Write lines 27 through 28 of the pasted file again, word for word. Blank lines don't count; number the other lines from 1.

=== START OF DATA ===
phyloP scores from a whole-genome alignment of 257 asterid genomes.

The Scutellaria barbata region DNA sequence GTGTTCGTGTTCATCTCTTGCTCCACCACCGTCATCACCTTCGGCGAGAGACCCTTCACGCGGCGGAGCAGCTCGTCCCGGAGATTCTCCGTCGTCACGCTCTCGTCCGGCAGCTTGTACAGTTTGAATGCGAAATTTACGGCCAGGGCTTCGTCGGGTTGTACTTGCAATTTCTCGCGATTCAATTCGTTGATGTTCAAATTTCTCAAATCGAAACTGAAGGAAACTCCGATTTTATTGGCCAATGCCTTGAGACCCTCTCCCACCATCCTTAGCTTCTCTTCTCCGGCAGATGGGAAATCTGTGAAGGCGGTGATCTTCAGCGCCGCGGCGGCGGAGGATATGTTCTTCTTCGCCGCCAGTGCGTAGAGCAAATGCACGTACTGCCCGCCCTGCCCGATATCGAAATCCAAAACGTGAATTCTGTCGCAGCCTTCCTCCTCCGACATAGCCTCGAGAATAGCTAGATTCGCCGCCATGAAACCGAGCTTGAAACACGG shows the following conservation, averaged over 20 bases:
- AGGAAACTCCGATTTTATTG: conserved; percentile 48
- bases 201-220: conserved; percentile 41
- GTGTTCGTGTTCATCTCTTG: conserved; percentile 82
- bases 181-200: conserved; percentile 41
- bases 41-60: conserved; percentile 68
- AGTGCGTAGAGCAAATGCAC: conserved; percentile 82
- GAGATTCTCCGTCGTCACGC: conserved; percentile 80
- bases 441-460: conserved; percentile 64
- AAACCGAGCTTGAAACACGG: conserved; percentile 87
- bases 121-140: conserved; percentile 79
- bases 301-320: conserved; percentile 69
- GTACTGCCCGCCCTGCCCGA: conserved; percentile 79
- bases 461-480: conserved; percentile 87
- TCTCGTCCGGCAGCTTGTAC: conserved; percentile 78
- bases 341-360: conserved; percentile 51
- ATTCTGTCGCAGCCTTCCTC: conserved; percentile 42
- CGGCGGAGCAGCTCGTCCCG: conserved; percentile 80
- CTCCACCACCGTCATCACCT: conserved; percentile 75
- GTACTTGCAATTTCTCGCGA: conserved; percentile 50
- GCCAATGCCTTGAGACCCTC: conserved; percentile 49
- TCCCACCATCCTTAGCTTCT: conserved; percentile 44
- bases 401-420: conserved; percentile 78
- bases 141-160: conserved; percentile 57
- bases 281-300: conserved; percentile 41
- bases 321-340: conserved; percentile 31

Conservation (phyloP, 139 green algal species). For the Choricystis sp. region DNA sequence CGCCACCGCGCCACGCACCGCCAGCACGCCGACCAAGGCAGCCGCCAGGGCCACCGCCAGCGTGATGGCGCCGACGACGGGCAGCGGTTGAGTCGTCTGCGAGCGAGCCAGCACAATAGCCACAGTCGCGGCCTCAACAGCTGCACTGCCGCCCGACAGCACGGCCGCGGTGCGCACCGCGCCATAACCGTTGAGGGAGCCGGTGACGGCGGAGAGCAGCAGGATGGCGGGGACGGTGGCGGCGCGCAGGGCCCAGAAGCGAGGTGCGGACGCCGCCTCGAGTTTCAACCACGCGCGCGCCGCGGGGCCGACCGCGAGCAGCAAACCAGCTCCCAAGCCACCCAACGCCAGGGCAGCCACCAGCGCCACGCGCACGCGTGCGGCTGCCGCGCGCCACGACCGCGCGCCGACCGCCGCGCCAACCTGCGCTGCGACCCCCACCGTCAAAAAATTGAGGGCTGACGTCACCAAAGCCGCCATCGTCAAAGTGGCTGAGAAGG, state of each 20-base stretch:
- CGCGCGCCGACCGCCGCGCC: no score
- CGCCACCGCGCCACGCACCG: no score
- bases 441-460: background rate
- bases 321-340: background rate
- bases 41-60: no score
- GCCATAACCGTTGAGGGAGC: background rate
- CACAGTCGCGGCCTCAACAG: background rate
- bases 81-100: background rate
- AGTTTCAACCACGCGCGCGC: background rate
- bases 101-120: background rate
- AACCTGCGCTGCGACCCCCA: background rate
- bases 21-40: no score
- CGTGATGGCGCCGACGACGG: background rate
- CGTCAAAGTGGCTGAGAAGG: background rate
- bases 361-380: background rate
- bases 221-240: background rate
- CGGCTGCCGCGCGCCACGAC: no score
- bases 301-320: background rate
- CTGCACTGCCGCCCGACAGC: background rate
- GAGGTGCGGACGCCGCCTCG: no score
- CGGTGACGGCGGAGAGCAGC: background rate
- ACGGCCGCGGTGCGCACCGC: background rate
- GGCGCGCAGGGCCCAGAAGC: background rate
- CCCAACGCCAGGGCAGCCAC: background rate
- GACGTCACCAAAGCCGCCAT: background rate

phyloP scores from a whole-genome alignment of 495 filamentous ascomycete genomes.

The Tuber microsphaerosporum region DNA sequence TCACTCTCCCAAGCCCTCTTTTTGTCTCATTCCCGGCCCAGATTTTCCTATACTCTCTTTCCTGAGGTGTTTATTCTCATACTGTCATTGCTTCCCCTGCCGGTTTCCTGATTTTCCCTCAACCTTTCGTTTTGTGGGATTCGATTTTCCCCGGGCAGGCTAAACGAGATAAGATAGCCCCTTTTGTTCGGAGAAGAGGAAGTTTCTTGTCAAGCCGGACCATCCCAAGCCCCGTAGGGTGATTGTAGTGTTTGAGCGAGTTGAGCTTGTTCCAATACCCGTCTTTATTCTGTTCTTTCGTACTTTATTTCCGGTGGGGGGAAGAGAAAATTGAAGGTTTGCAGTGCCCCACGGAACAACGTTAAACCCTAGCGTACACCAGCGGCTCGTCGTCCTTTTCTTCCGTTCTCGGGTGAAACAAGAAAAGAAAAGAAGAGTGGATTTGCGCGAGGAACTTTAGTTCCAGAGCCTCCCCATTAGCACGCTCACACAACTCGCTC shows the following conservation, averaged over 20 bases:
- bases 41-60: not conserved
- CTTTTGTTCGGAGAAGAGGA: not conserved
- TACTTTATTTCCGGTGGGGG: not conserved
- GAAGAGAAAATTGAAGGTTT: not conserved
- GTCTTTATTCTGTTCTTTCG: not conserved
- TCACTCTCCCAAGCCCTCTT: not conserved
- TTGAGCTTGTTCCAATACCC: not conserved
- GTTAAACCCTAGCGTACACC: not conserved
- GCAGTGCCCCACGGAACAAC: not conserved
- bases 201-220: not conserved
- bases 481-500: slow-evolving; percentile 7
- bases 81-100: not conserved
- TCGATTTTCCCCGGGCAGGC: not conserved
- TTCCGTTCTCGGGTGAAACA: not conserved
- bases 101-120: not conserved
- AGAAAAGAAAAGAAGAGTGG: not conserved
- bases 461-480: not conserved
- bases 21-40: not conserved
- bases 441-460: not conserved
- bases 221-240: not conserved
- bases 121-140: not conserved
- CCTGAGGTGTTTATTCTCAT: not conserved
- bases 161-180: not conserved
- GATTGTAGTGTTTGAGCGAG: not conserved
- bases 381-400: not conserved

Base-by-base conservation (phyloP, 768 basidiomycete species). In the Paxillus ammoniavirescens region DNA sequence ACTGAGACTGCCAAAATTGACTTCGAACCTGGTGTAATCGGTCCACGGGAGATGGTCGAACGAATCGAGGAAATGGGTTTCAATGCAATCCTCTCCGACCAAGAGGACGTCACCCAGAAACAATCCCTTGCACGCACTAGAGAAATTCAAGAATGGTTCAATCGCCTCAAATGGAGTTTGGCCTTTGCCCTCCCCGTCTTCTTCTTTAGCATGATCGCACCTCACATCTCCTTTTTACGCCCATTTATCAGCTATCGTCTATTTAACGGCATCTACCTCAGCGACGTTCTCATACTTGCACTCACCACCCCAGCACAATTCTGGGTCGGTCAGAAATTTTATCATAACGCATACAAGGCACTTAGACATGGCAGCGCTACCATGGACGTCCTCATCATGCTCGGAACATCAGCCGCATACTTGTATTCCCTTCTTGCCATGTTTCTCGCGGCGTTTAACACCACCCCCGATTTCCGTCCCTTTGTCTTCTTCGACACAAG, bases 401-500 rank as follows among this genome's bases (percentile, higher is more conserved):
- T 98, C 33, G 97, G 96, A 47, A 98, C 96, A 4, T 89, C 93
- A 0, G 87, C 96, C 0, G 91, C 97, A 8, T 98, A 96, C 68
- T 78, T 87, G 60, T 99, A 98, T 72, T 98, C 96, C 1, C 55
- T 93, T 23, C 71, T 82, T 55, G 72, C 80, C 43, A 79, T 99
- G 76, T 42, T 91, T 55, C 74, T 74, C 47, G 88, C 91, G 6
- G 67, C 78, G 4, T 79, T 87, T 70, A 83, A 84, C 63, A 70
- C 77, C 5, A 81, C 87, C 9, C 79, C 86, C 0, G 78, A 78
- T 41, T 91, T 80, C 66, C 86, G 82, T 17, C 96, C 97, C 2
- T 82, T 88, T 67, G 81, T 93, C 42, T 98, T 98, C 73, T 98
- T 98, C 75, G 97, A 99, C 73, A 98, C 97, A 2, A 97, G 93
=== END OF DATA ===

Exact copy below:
- bases 321-340: conserved; percentile 31

Conservation (phyloP, 139 green algal species). For the Choricystis sp. region DNA sequence CGCCACCGCGCCACGCACCGCCAGCACGCCGACCAAGGCAGCCGCCAGGGCCACCGCCAGCGTGATGGCGCCGACGACGGGCAGCGGTTGAGTCGTCTGCGAGCGAGCCAGCACAATAGCCACAGTCGCGGCCTCAACAGCTGCACTGCCGCCCGACAGCACGGCCGCGGTGCGCACCGCGCCATAACCGTTGAGGGAGCCGGTGACGGCGGAGAGCAGCAGGATGGCGGGGACGGTGGCGGCGCGCAGGGCCCAGAAGCGAGGTGCGGACGCCGCCTCGAGTTTCAACCACGCGCGCGCCGCGGGGCCGACCGCGAGCAGCAAACCAGCTCCCAAGCCACCCAACGCCAGGGCAGCCACCAGCGCCACGCGCACGCGTGCGGCTGCCGCGCGCCACGACCGCGCGCCGACCGCCGCGCCAACCTGCGCTGCGACCCCCACCGTCAAAAAATTGAGGGCTGACGTCACCAAAGCCGCCATCGTCAAAGTGGCTGAGAAGG, state of each 20-base stretch: